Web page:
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Boyfriend and Girlfriends In Junior High

Dating In Junior High

As the mom of a tween, the time will eventually come when boys and girls in my daughter’s class will really start noticing each other in ways they didn’t before.  And sure, it may already be happening some.  But elementary school has a different feel than junior high, middle school, or whatever you might call that place a few years before high school.  Social rules change, appearances matter more, kids are starting to, ahem, develop in new ways.  Adolescence shows up front and center.

Here’s what prompted me to think about this tonight.  Two moms near me today were talking about the difference between fifth grade and sixth grade, specifically about how more girls were texting their sons now that they were one year older.  Last year he didn’t care, this year he’s good with it.  The way they were speaking about it, they seemed to think it was somewhat cute.  I wasn’t sure what to think.

Back in the day, we used to communicate the old fashioned way – through passing hand-written notes.  Alright, so that sounds kind of archaic now, but you didn’t have to pay X amount of dollars a month to do it.  However, an advantage of texting is that you could potentially track exactly what your kids are communicating with each other. 

This wasn’t meant to become a post just about texting, but rather what parents permit their kids to do regarding dating or “going out” at that tween age.  I also know that I put some restrictions on my girls watching TV shows that focus too much on dating.  Not that I’m going to lock them in their rooms until they are eighteen, I just don’t think they need too much of that when they are ten and under. 

This is where parents can fall into herd mentality in some ways.  Other kids are into the dating thing, so maybe it is OK for their kids to do it too.  And what constitutes dating at that age?  That really seems to vary from parent to parent and kid to kid.  Is that only group dates, individual one-on-one unchaperoned dates, sitting together at basketball games?  When I was in junior high, I remember coming across kids my age who were a couple and they were making out in the halls when they thought they were alone.  I mean full-on necking, touching, etc, and they weren’t even really hiding it.  Seventh and eighth grade!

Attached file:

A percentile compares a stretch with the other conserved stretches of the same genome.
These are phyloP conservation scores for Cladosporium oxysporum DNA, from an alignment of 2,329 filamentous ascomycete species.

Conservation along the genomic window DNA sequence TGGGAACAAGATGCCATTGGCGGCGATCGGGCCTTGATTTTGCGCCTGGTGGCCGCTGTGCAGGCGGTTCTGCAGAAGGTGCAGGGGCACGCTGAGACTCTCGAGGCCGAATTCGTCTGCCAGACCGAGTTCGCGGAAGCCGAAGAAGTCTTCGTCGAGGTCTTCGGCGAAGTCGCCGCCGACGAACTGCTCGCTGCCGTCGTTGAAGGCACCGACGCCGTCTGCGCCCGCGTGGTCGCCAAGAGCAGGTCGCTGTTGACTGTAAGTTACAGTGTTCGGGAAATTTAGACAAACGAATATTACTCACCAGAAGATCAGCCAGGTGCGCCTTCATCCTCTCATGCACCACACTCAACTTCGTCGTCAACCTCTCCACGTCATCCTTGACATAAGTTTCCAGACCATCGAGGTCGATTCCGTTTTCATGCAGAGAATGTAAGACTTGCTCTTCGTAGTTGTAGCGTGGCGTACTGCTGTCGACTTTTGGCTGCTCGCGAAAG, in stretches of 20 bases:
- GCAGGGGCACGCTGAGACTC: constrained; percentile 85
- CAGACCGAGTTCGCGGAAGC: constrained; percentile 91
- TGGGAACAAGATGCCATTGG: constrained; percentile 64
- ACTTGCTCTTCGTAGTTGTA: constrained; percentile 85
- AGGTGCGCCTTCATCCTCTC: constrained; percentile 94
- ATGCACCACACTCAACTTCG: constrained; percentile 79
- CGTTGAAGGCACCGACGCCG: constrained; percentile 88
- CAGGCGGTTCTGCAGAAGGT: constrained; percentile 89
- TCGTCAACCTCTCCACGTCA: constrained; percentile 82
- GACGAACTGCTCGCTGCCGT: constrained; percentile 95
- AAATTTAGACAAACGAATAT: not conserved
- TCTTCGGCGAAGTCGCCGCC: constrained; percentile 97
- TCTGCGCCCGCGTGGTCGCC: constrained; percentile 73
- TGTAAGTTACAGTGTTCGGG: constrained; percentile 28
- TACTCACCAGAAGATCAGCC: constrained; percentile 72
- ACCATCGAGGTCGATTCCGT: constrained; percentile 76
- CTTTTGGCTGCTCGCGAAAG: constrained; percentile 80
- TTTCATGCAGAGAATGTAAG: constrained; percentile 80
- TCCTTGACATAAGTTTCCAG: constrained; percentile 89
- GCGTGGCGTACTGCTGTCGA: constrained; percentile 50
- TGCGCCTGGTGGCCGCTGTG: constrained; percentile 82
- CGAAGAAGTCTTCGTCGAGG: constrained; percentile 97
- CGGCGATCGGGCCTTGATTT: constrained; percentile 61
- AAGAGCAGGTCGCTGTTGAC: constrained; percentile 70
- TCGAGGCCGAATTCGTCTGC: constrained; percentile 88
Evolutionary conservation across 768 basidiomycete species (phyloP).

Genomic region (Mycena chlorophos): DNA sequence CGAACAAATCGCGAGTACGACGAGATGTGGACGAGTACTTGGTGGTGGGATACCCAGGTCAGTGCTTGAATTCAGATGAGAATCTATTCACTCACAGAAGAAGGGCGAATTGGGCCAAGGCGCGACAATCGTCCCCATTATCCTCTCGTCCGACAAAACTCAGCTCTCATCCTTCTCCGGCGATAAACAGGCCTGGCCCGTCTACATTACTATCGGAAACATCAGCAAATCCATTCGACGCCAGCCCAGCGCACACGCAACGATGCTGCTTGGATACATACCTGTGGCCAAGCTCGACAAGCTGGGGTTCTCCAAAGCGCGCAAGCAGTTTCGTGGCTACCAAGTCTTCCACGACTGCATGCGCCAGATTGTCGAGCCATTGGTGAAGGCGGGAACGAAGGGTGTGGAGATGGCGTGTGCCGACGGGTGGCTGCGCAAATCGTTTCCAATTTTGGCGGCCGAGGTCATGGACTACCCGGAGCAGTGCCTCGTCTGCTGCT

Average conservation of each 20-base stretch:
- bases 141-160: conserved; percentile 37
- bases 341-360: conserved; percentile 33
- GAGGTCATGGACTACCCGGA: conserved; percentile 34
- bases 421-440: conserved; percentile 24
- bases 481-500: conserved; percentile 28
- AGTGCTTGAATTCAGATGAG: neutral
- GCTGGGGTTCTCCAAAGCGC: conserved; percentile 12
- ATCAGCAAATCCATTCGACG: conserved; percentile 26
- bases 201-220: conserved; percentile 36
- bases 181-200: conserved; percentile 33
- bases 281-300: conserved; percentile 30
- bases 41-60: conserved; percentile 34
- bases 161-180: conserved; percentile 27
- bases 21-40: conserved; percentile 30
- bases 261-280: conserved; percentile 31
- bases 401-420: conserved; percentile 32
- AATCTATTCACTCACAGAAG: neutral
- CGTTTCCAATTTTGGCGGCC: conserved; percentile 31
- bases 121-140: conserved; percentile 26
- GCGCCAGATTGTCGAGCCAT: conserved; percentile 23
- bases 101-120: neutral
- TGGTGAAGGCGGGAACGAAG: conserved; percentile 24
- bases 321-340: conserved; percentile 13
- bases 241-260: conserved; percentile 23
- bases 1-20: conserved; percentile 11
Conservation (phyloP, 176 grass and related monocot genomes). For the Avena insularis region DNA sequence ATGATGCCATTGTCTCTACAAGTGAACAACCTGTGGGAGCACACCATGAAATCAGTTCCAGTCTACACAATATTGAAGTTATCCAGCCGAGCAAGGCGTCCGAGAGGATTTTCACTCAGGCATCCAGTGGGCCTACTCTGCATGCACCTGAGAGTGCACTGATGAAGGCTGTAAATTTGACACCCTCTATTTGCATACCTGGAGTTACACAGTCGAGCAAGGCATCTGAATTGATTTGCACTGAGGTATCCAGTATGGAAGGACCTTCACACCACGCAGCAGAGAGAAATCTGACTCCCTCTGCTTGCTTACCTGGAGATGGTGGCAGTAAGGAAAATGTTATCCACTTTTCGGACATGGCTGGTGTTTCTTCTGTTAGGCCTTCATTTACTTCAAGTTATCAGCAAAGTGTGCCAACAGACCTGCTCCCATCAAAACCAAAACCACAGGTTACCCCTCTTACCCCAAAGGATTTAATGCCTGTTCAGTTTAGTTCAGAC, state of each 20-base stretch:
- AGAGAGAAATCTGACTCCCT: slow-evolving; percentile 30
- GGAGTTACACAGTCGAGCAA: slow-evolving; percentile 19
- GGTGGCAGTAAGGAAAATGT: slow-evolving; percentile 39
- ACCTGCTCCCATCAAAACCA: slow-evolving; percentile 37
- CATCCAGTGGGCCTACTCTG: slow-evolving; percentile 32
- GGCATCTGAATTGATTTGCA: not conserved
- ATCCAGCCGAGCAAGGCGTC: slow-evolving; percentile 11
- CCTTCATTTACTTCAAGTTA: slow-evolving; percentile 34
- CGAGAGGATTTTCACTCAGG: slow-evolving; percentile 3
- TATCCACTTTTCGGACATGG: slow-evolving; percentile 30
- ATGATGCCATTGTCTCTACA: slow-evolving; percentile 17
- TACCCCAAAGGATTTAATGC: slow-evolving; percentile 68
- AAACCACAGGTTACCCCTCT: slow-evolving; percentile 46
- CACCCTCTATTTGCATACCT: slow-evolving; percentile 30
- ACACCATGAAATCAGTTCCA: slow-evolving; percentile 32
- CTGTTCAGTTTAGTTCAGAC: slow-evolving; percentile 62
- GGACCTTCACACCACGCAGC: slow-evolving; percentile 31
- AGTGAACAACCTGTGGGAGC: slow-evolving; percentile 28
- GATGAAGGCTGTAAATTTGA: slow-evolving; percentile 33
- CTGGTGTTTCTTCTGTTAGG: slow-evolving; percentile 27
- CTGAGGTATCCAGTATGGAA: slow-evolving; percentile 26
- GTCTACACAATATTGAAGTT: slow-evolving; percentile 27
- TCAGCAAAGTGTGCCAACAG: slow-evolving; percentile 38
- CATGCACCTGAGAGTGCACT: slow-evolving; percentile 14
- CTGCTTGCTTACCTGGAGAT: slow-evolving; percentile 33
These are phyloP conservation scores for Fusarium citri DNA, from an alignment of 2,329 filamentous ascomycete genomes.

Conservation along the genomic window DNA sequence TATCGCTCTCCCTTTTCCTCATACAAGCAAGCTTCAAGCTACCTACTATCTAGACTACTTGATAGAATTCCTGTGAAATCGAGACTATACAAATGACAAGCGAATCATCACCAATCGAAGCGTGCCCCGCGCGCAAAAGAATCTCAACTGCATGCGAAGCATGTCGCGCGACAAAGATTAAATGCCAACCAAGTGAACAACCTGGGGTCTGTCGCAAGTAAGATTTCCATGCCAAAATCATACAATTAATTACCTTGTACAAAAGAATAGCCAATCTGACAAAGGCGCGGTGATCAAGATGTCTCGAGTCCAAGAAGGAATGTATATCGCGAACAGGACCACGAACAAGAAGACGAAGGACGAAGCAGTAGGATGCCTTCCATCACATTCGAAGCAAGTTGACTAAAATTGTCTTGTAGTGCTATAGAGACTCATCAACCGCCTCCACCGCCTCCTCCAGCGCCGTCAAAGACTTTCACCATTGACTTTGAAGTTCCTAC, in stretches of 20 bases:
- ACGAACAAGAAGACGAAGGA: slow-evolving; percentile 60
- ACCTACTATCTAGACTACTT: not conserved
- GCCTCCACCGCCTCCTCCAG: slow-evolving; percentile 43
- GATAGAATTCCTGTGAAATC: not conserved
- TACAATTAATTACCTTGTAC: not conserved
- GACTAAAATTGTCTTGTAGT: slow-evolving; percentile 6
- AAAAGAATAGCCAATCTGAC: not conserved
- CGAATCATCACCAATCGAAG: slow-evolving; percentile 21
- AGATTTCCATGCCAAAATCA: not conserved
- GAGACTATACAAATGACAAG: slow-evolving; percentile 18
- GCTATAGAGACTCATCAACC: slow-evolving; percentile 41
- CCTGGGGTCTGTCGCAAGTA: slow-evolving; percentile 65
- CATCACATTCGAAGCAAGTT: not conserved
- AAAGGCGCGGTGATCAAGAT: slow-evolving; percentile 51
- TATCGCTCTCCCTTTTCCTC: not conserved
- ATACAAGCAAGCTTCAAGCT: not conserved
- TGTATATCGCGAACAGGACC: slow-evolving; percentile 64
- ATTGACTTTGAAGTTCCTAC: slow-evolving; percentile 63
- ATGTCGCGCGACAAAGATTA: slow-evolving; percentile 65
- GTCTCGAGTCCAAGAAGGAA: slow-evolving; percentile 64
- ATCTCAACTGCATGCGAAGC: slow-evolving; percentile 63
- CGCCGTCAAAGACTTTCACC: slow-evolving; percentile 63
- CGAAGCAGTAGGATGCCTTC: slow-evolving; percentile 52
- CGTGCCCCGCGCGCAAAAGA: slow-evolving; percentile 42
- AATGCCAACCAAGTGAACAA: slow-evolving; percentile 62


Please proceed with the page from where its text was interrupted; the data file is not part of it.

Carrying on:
I was way too shy and awkward to even be close to having a chance at that, but I honestly don’t think that would have flown with my family anyway.  I didn’t go on a date until I was fifteen and that resulted in me having a boyfriend for a while.  A sophomore in high school is quite a bit different from a seventh grader by a long shot.  And I would guess some of you readers may have had to wait until you were sixteen, or perhaps you put a restriction like that on your kids.  I also know that I myself and others had friends of the opposite sex that were simply that and no more. 

I know I’m likely to do more of what I knew from my growing up years, and that isn’t absolutely right or wrong.  And if one of you is a little more restrictive than that or more permissive, that may still be within the bounds of healthy watchful parenting.  Of course, being overly permissive in our over-sexualized society won’t do your kid any favors.  But still, I’d like to know where you draw the line on boys and girls calling each other, dating, and so on. 

Such a murky area, an aspect of parenting that can really cause some grey hairs.  Your thoughts would be most welcome and may even give some guidance to other readers.

Boyfriend and Girlfriends In Junior High


Erika Krull, MS, LMHP

Erika Krull, MS, LMHP is a practicing licensed mental health counselor in Nebraska.


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APA Reference
Krull, E. (2010). Boyfriend and Girlfriends In Junior High. Psych Central. Retrieved on January 25, 2020, from https://blogs.psychcentral.com/family/2010/01/boyfriend-and-girlfriends-in-junior-high/

 

Last updated: 20 Jan 2010
Statement of review: Psych Central does not review the content that appears in our blog network (blogs.psychcentral.com) prior to publication. All opinions expressed herein are exclusively those of the author alone, and do not reflect the views of the editorial staff or management of Psych Central. Published on PsychCentral.com. All rights reserved.